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United States v. Parsons

United States District Court, D. Nebraska

November 13, 2018

United States Of America, Plaintiff,
v.
Michael Wayne Parsons, Defendant.

          TENTATIVE FINDINGS

          John M. Gerrard Chief United States District Judge

         The Court has received the revised presentence investigation report and addendum in this case. There are no motions for departure or variance. The defendant has asserted several objections (filing 160) to the presentence report.

         IT IS ORDERED:

         1. The Court will consult and follow the Federal Sentencing Guidelines to the extent permitted and required by United States v. Booker, 543 U.S. 220 (2005) and subsequent cases. In this regard, the Court gives notice that, unless otherwise ordered, it will:

         (a) give the advisory Guidelines respectful consideration within the context of each individual case and will filter the Guidelines' advice through the 18 U.S.C. § 3553(a) factors, but will not afford the Guidelines any particular or "substantial" weight;

         (b) resolve all factual disputes relevant to sentencing by the greater weight of the evidence and without the aid of a jury;

         (c) impose upon the United States the burden of proof on all Guidelines enhancements;

         (d) impose upon the defendant the burden of proof on all Guidelines mitigators;

         (e) depart from the advisory Guidelines, if appropriate, using pre-Booker departure theory; and

         (f) in cases where a departure using pre-Booker departure theory is not warranted, deviate or vary from the Guidelines when there is a principled reason justifying a sentence different than that called for by application of the advisory Guidelines, again without affording the Guidelines any particular or "substantial" weight.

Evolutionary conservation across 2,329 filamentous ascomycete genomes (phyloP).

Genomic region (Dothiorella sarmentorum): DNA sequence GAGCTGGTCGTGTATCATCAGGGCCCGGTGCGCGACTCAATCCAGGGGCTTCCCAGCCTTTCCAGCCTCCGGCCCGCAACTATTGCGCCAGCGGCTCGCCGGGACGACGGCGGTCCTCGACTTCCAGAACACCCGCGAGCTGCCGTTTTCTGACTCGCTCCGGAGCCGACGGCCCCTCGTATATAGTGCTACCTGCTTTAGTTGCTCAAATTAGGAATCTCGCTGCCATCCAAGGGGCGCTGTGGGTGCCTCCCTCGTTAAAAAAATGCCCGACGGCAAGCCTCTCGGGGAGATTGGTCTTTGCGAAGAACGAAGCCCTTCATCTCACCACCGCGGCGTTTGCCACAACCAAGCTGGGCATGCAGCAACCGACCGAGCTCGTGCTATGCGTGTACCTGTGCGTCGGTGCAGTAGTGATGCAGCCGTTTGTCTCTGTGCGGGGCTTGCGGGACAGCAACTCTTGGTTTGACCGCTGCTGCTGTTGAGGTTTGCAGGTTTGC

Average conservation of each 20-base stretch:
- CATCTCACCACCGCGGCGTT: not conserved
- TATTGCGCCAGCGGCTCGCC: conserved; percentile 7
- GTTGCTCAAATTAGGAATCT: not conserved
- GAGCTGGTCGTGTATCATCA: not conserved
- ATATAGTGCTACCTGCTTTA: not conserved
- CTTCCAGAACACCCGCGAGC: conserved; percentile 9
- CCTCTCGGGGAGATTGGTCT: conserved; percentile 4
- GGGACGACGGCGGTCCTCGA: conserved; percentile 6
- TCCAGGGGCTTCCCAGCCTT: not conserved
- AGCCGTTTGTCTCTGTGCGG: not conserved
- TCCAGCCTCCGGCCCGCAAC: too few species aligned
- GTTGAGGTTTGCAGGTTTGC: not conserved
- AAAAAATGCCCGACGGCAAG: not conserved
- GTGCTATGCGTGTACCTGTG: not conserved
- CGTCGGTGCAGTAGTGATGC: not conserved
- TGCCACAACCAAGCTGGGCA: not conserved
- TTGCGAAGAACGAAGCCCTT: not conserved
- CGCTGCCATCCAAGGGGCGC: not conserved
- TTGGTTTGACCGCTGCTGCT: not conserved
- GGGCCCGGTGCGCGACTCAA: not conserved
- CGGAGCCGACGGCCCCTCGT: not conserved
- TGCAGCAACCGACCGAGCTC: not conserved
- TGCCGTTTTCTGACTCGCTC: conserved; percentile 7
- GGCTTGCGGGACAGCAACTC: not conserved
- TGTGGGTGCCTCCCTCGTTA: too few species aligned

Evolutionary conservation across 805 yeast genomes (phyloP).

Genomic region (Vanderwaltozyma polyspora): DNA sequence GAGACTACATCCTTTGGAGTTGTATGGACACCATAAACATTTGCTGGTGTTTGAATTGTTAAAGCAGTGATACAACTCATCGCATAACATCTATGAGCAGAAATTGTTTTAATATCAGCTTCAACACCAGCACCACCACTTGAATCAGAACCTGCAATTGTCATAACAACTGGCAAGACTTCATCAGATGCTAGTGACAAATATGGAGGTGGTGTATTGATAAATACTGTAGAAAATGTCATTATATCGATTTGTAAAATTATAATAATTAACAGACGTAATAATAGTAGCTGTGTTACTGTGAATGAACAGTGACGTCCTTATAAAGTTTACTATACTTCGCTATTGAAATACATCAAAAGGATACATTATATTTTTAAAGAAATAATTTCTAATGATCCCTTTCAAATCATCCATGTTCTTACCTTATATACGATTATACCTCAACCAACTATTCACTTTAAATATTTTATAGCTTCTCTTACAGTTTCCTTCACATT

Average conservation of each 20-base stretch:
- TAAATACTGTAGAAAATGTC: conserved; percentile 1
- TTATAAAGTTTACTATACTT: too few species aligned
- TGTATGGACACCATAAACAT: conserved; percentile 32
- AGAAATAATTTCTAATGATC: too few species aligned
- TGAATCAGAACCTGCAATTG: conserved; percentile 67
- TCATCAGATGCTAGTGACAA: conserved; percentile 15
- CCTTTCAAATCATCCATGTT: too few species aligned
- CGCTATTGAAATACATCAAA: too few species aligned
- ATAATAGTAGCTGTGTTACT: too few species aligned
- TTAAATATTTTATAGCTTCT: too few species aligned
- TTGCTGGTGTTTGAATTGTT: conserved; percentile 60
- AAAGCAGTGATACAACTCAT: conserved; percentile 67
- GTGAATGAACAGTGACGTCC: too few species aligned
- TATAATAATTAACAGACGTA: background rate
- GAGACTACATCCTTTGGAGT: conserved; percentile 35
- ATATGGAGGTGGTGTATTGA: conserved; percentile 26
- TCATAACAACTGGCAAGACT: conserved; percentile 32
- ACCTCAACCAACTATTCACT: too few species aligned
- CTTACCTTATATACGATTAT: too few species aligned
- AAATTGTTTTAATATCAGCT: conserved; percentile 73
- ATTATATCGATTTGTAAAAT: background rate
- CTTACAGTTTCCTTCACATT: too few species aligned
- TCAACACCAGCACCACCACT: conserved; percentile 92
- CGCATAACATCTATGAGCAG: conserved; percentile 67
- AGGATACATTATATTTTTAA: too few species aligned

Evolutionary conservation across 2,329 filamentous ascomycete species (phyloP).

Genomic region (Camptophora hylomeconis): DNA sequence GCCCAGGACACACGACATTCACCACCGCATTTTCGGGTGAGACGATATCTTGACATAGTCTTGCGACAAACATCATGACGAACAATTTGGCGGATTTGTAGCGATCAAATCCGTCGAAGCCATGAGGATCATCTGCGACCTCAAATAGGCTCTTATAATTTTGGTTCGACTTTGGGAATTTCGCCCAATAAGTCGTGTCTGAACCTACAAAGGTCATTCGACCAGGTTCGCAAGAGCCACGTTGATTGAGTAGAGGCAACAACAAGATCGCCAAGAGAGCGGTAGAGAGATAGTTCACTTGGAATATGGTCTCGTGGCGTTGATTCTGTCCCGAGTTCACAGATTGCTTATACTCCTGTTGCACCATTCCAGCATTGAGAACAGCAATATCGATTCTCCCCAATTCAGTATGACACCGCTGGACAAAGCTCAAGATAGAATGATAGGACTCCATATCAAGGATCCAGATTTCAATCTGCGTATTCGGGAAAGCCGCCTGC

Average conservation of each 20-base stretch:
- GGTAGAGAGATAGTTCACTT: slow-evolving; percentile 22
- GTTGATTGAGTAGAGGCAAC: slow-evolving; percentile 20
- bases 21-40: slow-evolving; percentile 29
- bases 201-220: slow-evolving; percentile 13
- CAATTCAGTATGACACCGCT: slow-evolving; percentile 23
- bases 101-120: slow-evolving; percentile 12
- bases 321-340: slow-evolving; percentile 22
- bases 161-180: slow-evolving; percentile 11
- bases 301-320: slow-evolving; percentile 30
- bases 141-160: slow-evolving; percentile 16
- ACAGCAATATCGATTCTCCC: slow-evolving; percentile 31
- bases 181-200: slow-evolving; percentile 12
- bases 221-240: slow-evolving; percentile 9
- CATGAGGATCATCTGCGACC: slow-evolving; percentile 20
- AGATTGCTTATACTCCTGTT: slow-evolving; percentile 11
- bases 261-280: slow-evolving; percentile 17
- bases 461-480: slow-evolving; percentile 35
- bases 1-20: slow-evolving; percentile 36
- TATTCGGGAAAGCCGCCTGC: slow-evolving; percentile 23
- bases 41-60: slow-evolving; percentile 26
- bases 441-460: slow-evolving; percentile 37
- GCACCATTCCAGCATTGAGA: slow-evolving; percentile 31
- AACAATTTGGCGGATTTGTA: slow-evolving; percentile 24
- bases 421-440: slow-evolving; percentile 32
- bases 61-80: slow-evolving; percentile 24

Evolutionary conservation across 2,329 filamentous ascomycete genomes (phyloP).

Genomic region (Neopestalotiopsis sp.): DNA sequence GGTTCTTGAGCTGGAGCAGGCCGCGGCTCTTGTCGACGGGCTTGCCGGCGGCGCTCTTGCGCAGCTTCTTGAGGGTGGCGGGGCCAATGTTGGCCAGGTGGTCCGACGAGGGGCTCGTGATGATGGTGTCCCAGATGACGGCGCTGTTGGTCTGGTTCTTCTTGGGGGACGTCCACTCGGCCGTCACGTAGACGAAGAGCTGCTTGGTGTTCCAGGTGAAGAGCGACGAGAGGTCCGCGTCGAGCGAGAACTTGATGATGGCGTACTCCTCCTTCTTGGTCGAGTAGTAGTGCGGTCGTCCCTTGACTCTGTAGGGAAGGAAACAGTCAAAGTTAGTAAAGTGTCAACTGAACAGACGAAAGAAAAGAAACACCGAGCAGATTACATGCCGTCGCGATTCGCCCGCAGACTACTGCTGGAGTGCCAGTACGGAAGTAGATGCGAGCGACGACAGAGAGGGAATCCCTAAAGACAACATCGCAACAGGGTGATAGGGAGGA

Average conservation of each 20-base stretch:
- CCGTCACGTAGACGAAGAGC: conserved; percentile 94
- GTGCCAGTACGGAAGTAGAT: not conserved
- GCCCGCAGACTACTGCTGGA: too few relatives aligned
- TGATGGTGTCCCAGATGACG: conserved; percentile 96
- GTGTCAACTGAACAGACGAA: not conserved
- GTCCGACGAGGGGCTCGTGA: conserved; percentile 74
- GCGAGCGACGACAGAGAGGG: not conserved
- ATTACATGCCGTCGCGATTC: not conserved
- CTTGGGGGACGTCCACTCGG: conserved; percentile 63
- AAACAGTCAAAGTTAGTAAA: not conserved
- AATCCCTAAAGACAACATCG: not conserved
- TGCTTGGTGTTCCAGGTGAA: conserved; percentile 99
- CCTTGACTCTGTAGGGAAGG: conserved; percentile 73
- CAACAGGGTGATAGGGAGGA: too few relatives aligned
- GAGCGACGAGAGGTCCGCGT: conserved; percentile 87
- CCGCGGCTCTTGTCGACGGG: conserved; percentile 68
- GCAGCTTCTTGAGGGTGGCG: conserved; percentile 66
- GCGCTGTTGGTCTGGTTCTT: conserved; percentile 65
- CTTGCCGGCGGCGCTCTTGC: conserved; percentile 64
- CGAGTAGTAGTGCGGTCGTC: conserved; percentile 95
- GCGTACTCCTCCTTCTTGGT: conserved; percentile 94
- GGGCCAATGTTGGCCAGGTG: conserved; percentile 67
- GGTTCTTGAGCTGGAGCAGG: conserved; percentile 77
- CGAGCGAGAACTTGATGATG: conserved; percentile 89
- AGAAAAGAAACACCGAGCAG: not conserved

2. There are no motions that require resolution at sentencing.[1] The defendant has asserted several objections (filing 160) to the presentence report.

         First, the defendant objects to the presentence report's description, in ¶24 and ¶¶33-37, of a kidnapping plot that was attempted by associates of the defendant, in an apparent effort to free the defendant. Filing 160 at 1. The defendant objects that the defendant wasn't involved in the plot. Filing 160 at 1. But the presentence report clearly says as much, the Court is aware of it, and nothing in the objected-to paragraphs affected the calculation of the guidelines range. So, it doesn't prejudice the defendant-and, as the government points out, it provides helpful context for other evidence in the record of the kidnapping scheme. See filing 163 at 2. The Court's tentative finding is that this objection is without merit.

         Next, the defendant objects to the presentence report's assessment of an enhancement for obstruction of justice pursuant to U.S.S.G. § 3C1.1, based on the presentence report's conclusion that the defendant perjured himself when testifying in his own defense. Filing 160 at 1-2. This enhancement does not apply simply because a defendant testified at trial: the Court must find that the defendant gave false testimony concerning a material matter with the willful intent to provide false testimony, rather than as a result of confusion, mistake, or faulty memory. United States v. Dunnigan, 507 U.S. 87, 94-95 (1993). And the government bears the burden of proving the facts necessary to support a finding of obstruction by a preponderance of the evidence. United States v. Thundershield, 474 F.3d 503, 507 (8th Cir. 2007). With those principles in mind, the Court will resolve this issue at sentencing if the government chooses to pursue the enhancement.

         Next, the defendant contends that the evidence was insufficient to establish the four-point enhancement to the offense level provided by U.S.S.G. § 2K2.1(b)(6)(A) when the defendant "possessed any firearm or ammunition while leaving or attempting to leave the United States, or possessed or transferred any firearm or ammunition with knowledge, intent, or reason to believe that it would be transported out of the United States." Filing 160 at 2. The government must prove this enhancement by a preponderance of the evidence. ...


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